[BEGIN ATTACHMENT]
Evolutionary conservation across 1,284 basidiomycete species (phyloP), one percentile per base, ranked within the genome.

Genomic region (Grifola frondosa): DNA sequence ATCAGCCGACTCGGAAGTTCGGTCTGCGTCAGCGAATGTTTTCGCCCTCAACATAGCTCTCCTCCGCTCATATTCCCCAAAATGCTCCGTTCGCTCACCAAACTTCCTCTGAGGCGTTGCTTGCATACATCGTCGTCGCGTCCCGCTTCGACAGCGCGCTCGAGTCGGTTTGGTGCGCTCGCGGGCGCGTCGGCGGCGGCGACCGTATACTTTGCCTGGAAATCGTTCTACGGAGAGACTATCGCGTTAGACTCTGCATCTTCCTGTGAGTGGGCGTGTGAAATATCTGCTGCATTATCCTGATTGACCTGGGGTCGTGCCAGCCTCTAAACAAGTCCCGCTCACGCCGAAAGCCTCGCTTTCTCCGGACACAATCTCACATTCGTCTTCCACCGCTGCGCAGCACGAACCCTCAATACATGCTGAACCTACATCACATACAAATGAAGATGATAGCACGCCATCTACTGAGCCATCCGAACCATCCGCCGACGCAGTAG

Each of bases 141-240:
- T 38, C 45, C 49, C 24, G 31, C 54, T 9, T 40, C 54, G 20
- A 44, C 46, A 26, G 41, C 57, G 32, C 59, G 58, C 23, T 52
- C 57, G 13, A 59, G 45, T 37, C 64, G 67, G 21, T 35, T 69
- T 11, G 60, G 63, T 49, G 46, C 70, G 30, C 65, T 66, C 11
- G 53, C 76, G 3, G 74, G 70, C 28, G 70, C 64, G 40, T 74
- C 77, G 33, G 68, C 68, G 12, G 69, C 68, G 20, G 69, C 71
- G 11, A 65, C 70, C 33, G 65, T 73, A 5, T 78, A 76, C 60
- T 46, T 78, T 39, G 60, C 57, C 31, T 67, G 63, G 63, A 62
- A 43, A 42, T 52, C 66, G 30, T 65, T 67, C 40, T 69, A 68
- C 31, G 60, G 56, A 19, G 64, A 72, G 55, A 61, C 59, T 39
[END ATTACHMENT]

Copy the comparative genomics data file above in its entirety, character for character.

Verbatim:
Evolutionary conservation across 1,284 basidiomycete species (phyloP), one percentile per base, ranked within the genome.

Genomic region (Grifola frondosa): DNA sequence ATCAGCCGACTCGGAAGTTCGGTCTGCGTCAGCGAATGTTTTCGCCCTCAACATAGCTCTCCTCCGCTCATATTCCCCAAAATGCTCCGTTCGCTCACCAAACTTCCTCTGAGGCGTTGCTTGCATACATCGTCGTCGCGTCCCGCTTCGACAGCGCGCTCGAGTCGGTTTGGTGCGCTCGCGGGCGCGTCGGCGGCGGCGACCGTATACTTTGCCTGGAAATCGTTCTACGGAGAGACTATCGCGTTAGACTCTGCATCTTCCTGTGAGTGGGCGTGTGAAATATCTGCTGCATTATCCTGATTGACCTGGGGTCGTGCCAGCCTCTAAACAAGTCCCGCTCACGCCGAAAGCCTCGCTTTCTCCGGACACAATCTCACATTCGTCTTCCACCGCTGCGCAGCACGAACCCTCAATACATGCTGAACCTACATCACATACAAATGAAGATGATAGCACGCCATCTACTGAGCCATCCGAACCATCCGCCGACGCAGTAG

Each of bases 141-240:
- T 38, C 45, C 49, C 24, G 31, C 54, T 9, T 40, C 54, G 20
- A 44, C 46, A 26, G 41, C 57, G 32, C 59, G 58, C 23, T 52
- C 57, G 13, A 59, G 45, T 37, C 64, G 67, G 21, T 35, T 69
- T 11, G 60, G 63, T 49, G 46, C 70, G 30, C 65, T 66, C 11
- G 53, C 76, G 3, G 74, G 70, C 28, G 70, C 64, G 40, T 74
- C 77, G 33, G 68, C 68, G 12, G 69, C 68, G 20, G 69, C 71
- G 11, A 65, C 70, C 33, G 65, T 73, A 5, T 78, A 76, C 60
- T 46, T 78, T 39, G 60, C 57, C 31, T 67, G 63, G 63, A 62
- A 43, A 42, T 52, C 66, G 30, T 65, T 67, C 40, T 69, A 68
- C 31, G 60, G 56, A 19, G 64, A 72, G 55, A 61, C 59, T 39